Molly started Cantata to free lounging, and though she was pretty--a beautiful mover--she was far from confident. I was surprised at how quick she was to be friendly before Molly sent her out. Molly's mom said that Molly is the only one Cantata will follow that way, that she really loves Molly. Well, I followed her hindquarters, asking Molly to stick by my side. I told her that the moment she would look at us we would move away. A couple times, I went to the edge to change her direction and Cantata did not even see me until she was almost on top of me. Then, she would dig down and bolt off. Finally, she gave me a look. Molly and I had separated somehow, and Cantata came to me. I did not hear her, but Bridget told me later that Molly's mom was surprised at that. It did not even take too long. Cantata is much friendlier than I expected. It is what makes her dangerous.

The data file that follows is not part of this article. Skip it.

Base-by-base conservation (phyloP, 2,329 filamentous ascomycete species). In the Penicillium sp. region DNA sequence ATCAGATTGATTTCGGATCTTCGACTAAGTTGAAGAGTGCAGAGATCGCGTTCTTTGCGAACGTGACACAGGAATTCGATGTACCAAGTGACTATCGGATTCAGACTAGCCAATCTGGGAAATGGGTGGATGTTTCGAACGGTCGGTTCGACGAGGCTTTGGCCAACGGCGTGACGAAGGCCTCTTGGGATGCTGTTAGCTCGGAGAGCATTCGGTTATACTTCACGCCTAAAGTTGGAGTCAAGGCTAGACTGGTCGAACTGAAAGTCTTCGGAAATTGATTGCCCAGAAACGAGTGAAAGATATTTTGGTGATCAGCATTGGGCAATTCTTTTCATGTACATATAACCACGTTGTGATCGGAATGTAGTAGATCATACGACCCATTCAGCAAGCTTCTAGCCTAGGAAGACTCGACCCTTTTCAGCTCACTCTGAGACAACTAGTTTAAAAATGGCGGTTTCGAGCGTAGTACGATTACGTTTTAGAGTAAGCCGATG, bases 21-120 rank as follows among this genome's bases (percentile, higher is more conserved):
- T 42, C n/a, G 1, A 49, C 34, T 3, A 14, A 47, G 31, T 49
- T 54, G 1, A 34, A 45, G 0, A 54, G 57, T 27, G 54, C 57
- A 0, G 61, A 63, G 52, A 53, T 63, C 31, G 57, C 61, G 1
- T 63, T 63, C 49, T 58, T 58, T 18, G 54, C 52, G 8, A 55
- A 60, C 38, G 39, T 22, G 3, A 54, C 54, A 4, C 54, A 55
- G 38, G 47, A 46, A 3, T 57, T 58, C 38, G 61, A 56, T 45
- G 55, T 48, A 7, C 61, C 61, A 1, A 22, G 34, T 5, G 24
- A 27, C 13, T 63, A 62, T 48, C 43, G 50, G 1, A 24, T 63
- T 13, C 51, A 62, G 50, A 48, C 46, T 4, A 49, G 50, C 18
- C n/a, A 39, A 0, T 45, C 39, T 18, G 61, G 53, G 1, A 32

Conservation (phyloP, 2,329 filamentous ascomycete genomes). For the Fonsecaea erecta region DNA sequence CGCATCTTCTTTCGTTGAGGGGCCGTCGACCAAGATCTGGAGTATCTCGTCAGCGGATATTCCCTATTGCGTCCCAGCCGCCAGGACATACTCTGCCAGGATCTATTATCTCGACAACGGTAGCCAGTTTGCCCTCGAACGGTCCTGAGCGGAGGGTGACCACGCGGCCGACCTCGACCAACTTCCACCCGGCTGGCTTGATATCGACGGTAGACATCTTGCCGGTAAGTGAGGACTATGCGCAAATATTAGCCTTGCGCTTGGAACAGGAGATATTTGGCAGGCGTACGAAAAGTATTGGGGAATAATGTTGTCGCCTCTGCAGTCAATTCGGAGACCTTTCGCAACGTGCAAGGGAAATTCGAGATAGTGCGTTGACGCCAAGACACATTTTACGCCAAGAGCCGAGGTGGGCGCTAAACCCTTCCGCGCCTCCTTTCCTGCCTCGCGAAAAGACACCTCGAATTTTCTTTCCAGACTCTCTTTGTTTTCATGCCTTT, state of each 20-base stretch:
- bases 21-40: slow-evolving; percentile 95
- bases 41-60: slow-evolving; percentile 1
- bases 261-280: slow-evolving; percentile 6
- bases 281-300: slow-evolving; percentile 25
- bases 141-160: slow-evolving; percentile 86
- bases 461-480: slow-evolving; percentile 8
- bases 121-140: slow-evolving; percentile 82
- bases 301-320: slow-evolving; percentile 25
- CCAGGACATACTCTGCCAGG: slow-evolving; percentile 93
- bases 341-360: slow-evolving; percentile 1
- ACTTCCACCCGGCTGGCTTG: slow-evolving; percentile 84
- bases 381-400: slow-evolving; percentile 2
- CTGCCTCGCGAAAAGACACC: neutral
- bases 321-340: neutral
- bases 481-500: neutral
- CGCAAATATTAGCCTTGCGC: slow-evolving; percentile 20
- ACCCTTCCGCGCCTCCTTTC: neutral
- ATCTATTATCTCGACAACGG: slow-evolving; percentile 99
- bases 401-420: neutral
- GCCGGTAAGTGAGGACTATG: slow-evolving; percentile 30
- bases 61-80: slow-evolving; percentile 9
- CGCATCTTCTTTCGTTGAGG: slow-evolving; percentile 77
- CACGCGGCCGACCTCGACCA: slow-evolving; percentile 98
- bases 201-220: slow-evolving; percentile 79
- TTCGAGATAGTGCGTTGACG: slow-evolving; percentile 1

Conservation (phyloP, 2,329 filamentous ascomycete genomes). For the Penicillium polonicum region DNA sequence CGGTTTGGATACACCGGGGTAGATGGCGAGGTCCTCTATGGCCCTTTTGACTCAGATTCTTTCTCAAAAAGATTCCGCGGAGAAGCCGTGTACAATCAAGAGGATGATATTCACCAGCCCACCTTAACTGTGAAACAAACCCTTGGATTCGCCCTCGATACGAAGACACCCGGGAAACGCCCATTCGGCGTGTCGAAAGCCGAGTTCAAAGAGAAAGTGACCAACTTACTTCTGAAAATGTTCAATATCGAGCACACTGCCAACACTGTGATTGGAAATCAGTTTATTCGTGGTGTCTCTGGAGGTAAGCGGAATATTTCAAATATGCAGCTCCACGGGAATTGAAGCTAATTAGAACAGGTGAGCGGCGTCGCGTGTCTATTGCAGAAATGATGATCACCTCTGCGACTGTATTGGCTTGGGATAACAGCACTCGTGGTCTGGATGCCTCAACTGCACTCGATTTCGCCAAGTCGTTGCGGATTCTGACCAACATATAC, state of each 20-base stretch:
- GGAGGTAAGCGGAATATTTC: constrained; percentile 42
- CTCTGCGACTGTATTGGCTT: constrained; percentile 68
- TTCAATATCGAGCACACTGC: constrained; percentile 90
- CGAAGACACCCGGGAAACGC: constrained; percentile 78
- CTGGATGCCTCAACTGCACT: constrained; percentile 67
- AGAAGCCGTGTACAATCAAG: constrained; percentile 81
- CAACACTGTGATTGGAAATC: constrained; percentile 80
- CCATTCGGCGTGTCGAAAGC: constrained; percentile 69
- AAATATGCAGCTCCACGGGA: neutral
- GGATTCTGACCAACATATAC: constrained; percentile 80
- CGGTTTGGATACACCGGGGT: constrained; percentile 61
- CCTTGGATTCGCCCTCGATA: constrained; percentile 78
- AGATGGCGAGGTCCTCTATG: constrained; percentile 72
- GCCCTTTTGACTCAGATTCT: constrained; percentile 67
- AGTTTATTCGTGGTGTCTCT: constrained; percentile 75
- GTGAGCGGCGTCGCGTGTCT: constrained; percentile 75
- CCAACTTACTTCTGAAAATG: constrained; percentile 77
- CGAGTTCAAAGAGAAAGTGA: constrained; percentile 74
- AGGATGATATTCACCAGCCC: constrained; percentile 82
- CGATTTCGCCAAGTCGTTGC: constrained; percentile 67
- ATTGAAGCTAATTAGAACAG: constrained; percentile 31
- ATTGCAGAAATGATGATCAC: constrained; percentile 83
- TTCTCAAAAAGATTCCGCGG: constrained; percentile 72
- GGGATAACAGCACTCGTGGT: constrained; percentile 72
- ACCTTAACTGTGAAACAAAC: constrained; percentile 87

I haltered her and put the 45' line on. I let her be a part of it and asked for her to put her head in the halter so she would continue to feel that I was doing this with her, not to her. As we walked off, the line got between her legs and she started off to running around the pen again. I lifted the line so she could feel it on her legs and she would not step on it. My goal was for her to become desensitized to the rope without stepping on it and getting burned, then I would put the thicker line on to play with her so she would stay safe. It took many laps and several changes of directions before she relaxed and came back to us. Molly did a great job ducking and not getting tangled. It was the worst part of the whole thing, but I kept my body calm and the pressure down. I used that time to observe again how once she got going, she became introverted and was just going with a glazed eye. Molly's mom said that she was probably thinking back to when a trainer lounged her a certain way.